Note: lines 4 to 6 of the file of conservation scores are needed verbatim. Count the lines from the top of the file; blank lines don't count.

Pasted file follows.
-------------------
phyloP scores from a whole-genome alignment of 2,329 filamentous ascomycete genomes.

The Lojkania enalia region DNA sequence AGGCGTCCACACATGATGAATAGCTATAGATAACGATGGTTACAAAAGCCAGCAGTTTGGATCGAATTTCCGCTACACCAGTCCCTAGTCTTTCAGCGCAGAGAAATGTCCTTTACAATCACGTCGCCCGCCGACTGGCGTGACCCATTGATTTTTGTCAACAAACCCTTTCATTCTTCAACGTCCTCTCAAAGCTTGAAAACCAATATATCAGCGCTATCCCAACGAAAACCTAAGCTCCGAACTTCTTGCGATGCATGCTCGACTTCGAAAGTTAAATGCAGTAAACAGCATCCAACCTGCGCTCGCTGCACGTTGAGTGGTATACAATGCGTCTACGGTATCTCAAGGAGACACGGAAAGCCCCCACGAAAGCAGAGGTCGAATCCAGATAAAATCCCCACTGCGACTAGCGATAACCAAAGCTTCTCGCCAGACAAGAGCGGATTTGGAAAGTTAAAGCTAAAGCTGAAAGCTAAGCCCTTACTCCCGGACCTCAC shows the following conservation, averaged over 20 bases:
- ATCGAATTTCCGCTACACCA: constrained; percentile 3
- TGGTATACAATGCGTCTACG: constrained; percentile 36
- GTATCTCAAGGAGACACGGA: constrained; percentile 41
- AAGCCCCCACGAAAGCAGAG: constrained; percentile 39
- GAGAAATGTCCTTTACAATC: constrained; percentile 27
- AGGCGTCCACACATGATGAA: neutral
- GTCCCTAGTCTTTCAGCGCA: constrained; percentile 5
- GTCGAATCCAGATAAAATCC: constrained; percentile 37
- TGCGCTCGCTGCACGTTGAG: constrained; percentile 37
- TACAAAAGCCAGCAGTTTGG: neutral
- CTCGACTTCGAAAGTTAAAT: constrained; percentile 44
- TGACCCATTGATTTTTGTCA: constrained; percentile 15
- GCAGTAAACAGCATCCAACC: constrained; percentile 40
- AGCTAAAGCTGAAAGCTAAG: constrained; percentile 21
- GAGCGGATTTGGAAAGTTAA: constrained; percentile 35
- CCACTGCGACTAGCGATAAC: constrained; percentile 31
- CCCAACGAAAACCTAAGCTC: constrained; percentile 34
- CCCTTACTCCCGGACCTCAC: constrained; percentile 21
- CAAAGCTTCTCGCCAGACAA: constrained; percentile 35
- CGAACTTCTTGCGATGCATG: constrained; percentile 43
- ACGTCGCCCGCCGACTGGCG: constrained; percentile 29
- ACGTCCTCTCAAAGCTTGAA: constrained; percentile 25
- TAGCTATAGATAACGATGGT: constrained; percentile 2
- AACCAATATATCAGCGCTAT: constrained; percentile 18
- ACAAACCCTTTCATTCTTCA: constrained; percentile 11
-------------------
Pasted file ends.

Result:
- TGGTATACAATGCGTCTACG: constrained; percentile 36
- GTATCTCAAGGAGACACGGA: constrained; percentile 41
- AAGCCCCCACGAAAGCAGAG: constrained; percentile 39